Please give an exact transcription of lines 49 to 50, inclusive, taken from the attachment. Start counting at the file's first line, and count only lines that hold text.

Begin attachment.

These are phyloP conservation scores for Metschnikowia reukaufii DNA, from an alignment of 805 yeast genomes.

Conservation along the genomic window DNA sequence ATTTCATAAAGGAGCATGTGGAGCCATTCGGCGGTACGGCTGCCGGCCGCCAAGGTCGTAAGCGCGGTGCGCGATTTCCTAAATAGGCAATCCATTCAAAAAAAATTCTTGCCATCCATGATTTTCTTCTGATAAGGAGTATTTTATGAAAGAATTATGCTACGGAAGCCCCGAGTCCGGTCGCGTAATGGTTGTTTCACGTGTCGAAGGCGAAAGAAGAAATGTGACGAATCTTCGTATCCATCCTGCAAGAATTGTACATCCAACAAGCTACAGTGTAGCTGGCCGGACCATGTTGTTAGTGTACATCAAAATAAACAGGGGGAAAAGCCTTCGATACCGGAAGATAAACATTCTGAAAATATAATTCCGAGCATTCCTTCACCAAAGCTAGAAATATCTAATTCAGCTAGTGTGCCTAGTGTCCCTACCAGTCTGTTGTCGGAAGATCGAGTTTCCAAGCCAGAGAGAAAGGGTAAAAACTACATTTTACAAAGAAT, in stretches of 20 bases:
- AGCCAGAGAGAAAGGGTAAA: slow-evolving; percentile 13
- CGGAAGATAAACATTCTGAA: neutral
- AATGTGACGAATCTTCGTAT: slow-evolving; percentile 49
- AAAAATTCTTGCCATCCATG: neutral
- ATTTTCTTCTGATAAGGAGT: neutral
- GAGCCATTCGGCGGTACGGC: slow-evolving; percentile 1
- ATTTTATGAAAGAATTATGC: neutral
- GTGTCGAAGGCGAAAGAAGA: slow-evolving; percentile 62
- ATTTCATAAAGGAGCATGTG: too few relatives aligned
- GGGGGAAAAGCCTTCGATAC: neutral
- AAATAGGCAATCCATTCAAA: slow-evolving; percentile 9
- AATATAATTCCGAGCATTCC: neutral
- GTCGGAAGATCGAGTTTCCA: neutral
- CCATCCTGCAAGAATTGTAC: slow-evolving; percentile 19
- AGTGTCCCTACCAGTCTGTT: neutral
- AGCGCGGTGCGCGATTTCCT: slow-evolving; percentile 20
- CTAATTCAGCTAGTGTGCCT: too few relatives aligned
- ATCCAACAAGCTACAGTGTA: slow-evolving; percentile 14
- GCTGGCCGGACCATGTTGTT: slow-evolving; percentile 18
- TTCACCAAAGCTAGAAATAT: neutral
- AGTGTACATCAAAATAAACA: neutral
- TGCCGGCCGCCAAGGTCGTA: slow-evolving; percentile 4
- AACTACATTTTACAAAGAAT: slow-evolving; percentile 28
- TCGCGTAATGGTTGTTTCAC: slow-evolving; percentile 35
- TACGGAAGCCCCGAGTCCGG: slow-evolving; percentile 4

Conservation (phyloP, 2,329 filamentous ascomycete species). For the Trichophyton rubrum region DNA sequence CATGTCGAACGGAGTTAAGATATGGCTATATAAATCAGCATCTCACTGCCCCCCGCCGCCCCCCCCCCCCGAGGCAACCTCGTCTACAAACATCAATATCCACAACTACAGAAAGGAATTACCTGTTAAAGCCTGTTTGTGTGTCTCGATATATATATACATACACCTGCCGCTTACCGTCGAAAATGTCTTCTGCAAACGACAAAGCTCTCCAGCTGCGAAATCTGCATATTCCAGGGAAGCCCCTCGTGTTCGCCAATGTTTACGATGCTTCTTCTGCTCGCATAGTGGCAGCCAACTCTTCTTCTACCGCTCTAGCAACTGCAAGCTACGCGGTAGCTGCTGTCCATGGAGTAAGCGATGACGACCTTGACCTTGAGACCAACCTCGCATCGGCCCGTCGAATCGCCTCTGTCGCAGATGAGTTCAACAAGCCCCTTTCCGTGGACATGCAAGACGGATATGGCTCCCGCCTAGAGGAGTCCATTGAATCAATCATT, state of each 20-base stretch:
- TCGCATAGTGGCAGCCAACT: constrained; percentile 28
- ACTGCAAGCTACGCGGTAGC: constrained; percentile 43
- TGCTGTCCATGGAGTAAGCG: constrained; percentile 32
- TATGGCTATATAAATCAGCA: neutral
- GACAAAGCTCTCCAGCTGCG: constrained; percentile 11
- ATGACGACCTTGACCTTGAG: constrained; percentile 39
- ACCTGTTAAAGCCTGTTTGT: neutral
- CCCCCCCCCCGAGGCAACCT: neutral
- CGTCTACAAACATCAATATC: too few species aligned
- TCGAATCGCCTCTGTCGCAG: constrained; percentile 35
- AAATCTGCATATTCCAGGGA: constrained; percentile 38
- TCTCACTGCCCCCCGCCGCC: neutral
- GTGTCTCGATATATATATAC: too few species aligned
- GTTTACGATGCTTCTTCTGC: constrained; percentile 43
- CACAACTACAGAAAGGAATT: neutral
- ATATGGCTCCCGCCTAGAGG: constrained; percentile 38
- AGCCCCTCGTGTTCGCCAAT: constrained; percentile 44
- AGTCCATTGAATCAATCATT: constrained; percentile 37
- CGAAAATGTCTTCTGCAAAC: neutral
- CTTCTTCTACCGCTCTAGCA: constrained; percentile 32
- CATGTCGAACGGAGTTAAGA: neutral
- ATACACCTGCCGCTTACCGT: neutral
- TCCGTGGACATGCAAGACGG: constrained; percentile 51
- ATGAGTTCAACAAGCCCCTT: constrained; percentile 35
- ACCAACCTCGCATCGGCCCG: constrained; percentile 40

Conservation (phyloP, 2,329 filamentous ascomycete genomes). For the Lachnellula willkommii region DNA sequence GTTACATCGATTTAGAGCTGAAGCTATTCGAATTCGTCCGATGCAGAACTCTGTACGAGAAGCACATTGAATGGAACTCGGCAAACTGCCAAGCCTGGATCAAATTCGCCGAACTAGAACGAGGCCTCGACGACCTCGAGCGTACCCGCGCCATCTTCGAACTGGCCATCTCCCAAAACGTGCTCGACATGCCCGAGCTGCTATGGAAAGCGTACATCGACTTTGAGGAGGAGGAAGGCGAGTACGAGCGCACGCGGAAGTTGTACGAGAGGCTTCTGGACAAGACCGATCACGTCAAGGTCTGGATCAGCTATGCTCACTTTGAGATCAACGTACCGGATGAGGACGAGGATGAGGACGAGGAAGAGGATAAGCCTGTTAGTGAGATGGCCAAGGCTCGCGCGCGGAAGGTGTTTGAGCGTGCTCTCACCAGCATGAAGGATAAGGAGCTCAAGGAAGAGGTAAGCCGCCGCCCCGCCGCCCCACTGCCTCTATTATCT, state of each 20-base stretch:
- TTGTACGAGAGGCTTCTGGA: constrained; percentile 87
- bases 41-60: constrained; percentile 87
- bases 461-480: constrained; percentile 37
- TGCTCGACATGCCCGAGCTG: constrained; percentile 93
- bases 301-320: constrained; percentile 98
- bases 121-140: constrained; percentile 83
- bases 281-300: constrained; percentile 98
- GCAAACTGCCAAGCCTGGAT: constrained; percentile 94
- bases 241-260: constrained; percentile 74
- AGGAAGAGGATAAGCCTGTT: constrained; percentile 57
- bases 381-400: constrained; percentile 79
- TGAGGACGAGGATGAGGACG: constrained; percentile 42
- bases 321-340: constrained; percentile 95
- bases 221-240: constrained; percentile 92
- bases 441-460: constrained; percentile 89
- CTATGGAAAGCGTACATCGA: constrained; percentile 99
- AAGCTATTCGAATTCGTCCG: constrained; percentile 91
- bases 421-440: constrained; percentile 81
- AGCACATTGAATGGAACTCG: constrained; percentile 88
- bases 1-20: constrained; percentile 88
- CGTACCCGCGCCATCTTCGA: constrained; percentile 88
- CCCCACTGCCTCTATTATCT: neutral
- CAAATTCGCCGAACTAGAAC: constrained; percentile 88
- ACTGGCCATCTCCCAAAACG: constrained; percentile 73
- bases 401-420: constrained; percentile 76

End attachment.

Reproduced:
- CATGTCGAACGGAGTTAAGA: neutral
- ATACACCTGCCGCTTACCGT: neutral